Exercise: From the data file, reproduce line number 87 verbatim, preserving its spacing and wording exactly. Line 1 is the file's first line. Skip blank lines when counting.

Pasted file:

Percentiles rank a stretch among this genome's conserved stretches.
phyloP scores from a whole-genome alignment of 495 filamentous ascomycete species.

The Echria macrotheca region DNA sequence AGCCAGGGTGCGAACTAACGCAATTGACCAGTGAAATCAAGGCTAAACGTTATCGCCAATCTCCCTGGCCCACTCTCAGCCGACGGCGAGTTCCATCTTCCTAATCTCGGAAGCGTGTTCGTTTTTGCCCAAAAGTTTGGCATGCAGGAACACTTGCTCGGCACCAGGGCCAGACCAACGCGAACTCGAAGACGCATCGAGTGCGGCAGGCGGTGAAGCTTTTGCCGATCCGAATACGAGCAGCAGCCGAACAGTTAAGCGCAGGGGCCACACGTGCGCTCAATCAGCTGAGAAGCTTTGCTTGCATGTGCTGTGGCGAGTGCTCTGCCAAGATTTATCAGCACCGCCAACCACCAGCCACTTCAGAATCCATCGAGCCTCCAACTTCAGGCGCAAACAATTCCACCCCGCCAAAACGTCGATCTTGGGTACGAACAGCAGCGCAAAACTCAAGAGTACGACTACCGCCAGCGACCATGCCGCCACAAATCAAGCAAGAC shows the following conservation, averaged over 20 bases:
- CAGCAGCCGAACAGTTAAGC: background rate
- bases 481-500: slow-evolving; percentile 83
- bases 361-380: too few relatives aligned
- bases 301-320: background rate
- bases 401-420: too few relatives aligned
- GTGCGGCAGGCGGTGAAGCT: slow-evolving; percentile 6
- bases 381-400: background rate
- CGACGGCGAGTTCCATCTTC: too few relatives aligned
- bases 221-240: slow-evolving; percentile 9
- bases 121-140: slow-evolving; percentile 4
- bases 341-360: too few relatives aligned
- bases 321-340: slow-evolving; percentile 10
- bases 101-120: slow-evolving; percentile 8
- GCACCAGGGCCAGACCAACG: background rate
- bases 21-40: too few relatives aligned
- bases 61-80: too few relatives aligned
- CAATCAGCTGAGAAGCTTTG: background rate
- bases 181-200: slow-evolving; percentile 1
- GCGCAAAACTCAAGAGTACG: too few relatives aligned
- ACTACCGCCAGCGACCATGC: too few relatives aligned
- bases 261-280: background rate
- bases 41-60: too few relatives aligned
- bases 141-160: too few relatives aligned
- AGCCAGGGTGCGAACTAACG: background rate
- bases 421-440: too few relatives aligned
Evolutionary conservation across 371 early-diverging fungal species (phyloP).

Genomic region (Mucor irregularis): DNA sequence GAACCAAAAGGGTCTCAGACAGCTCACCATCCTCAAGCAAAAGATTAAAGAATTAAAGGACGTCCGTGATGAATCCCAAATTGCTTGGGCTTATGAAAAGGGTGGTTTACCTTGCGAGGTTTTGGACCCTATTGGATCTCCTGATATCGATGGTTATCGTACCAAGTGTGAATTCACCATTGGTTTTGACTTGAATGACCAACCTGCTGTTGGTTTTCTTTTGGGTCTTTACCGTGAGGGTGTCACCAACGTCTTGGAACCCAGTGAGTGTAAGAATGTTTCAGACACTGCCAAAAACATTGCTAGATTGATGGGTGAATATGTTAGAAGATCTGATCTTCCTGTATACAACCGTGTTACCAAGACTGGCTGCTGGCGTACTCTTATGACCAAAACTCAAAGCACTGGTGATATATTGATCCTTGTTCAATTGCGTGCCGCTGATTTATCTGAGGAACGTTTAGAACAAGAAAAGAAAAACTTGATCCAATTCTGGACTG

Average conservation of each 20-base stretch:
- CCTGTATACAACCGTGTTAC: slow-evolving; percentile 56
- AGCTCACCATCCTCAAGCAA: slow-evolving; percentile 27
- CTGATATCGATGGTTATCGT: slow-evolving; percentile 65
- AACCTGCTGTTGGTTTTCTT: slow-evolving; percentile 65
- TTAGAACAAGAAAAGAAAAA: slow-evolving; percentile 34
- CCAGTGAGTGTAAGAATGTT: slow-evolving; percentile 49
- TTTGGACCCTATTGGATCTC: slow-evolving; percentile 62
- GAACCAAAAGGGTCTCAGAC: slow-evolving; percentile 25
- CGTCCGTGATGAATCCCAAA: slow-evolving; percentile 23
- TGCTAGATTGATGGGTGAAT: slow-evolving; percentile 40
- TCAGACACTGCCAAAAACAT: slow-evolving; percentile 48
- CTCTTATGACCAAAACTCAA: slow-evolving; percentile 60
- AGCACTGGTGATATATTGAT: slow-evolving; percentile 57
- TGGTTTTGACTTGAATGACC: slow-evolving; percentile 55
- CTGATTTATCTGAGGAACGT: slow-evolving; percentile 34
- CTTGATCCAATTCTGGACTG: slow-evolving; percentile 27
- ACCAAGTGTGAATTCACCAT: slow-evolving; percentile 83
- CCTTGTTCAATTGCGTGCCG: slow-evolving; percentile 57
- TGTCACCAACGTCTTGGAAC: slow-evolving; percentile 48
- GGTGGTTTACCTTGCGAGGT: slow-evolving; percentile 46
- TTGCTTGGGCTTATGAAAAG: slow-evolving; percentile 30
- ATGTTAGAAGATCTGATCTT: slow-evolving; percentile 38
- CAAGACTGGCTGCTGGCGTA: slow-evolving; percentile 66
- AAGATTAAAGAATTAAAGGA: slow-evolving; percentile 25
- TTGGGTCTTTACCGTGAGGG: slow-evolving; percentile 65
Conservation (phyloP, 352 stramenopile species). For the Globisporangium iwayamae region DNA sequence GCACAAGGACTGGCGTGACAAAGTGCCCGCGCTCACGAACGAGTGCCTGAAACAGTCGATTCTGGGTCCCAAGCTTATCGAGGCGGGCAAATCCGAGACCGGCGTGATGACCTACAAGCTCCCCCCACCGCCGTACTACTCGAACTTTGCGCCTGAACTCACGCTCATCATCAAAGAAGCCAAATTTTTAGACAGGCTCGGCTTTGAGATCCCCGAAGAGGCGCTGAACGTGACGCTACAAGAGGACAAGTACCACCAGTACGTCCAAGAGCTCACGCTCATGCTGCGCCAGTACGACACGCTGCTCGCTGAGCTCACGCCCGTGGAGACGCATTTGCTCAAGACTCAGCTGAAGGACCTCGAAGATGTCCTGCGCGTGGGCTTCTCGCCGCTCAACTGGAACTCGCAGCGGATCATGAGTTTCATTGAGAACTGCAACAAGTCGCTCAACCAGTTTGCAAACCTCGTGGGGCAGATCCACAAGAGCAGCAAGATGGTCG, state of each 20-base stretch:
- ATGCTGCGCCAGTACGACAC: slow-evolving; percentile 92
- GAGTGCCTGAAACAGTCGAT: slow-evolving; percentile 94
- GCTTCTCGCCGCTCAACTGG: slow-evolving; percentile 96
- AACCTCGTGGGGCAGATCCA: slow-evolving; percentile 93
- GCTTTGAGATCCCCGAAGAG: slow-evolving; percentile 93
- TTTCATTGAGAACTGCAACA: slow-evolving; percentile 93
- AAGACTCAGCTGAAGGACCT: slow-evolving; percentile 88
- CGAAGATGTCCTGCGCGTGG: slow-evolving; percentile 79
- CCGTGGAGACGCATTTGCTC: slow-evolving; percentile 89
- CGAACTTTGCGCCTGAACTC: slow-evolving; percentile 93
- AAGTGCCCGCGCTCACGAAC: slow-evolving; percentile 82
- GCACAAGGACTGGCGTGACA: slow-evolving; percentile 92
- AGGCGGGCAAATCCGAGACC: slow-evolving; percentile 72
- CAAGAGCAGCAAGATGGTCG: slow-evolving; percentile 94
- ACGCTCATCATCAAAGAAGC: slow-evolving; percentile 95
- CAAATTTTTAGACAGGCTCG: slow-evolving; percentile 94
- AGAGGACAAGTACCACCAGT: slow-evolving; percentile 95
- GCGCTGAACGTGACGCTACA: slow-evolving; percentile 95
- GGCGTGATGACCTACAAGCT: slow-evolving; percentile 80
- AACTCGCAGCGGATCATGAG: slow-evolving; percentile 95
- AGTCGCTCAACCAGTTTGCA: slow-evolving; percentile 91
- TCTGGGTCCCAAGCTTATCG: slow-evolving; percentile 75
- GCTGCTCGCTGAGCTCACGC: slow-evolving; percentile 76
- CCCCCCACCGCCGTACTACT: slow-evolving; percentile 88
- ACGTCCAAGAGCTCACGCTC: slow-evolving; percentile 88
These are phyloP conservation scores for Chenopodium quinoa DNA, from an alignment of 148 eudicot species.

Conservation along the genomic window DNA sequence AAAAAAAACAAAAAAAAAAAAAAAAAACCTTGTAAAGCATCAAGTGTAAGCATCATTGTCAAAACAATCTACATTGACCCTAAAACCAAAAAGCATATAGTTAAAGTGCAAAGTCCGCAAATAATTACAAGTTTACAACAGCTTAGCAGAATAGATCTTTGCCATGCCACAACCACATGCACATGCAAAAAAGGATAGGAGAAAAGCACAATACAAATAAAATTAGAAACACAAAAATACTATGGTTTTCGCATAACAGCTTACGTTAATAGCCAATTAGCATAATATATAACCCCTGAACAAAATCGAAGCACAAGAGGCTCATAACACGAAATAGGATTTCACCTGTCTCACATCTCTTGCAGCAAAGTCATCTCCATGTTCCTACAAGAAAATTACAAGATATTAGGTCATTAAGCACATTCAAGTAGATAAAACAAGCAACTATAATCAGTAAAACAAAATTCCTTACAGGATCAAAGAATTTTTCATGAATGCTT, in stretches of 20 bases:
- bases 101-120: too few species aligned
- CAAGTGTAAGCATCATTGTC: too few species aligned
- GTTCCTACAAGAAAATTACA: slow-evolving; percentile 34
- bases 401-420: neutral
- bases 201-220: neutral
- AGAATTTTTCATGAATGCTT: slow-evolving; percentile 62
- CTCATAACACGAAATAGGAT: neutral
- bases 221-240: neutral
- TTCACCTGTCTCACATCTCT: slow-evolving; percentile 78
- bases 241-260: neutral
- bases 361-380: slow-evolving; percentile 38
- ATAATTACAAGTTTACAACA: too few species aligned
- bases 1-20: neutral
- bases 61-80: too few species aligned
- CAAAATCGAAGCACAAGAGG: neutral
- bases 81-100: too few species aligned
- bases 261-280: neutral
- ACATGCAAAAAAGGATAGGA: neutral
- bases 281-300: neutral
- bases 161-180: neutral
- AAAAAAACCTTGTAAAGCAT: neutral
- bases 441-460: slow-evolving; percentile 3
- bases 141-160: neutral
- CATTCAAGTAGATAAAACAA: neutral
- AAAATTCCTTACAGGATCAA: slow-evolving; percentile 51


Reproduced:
- GTTCCTACAAGAAAATTACA: slow-evolving; percentile 34